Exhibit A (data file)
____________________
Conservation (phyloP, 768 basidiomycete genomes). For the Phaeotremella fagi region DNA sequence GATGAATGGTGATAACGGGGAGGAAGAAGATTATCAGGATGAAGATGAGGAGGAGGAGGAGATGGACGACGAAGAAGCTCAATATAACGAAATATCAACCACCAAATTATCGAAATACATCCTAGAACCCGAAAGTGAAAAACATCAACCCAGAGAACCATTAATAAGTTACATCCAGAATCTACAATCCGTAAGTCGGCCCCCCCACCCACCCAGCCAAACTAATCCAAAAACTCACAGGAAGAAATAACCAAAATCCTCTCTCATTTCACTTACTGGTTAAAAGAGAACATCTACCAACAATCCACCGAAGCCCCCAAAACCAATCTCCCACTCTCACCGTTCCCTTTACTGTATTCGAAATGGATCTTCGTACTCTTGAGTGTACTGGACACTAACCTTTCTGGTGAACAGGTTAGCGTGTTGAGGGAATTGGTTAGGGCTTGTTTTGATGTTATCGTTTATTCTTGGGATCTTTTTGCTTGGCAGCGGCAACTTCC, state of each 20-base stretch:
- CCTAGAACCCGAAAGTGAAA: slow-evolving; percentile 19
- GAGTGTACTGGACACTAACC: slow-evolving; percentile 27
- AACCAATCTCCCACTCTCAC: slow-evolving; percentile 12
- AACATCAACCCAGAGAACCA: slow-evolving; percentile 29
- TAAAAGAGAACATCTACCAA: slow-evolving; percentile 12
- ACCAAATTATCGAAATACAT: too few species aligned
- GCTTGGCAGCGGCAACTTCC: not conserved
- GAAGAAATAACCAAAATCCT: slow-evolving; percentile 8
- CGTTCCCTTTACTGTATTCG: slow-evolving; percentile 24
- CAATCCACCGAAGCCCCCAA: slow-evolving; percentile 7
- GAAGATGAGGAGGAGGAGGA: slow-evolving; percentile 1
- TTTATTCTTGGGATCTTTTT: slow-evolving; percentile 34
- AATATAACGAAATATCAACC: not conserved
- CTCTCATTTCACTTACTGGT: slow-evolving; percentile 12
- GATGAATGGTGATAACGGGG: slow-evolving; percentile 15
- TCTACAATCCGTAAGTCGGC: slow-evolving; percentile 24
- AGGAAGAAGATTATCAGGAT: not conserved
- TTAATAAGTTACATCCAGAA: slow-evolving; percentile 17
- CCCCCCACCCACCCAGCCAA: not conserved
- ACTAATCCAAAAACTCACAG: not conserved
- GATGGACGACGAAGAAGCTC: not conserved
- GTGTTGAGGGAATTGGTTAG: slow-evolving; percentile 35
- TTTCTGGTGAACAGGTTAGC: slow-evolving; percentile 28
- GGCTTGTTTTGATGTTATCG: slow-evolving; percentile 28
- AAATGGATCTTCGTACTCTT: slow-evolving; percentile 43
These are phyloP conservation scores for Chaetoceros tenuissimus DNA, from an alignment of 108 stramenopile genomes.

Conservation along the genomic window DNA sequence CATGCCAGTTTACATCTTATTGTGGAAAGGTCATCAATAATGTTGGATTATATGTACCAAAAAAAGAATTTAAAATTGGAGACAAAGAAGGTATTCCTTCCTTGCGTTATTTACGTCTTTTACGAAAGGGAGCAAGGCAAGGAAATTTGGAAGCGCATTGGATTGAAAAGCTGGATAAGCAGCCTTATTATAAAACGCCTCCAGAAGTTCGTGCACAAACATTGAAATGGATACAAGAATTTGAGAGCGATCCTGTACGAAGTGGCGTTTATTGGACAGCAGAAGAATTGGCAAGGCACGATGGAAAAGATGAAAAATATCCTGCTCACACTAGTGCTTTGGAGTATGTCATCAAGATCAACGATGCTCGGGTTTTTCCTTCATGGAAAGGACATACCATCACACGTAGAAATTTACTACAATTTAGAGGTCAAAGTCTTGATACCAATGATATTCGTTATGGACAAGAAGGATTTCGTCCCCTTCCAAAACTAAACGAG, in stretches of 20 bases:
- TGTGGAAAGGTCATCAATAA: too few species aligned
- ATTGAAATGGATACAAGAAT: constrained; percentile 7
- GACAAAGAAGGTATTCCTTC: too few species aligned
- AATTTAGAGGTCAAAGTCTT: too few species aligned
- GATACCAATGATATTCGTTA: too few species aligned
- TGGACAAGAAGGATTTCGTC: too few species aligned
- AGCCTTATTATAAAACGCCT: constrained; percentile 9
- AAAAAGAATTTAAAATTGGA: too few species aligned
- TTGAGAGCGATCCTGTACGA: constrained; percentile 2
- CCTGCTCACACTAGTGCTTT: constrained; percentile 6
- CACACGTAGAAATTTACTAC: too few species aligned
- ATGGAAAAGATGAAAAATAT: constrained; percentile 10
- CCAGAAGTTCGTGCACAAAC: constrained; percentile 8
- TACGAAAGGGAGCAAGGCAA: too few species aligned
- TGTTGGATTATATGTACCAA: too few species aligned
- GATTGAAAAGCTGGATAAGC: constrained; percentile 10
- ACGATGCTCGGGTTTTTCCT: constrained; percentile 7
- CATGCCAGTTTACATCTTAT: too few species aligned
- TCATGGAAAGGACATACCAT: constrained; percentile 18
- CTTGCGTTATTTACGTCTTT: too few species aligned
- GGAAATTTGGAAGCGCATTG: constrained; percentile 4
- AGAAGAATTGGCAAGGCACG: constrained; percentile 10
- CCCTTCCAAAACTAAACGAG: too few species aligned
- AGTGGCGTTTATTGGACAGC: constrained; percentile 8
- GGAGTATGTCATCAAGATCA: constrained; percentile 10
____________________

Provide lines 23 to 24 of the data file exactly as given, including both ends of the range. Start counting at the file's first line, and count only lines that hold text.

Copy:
- GTGTTGAGGGAATTGGTTAG: slow-evolving; percentile 35
- TTTCTGGTGAACAGGTTAGC: slow-evolving; percentile 28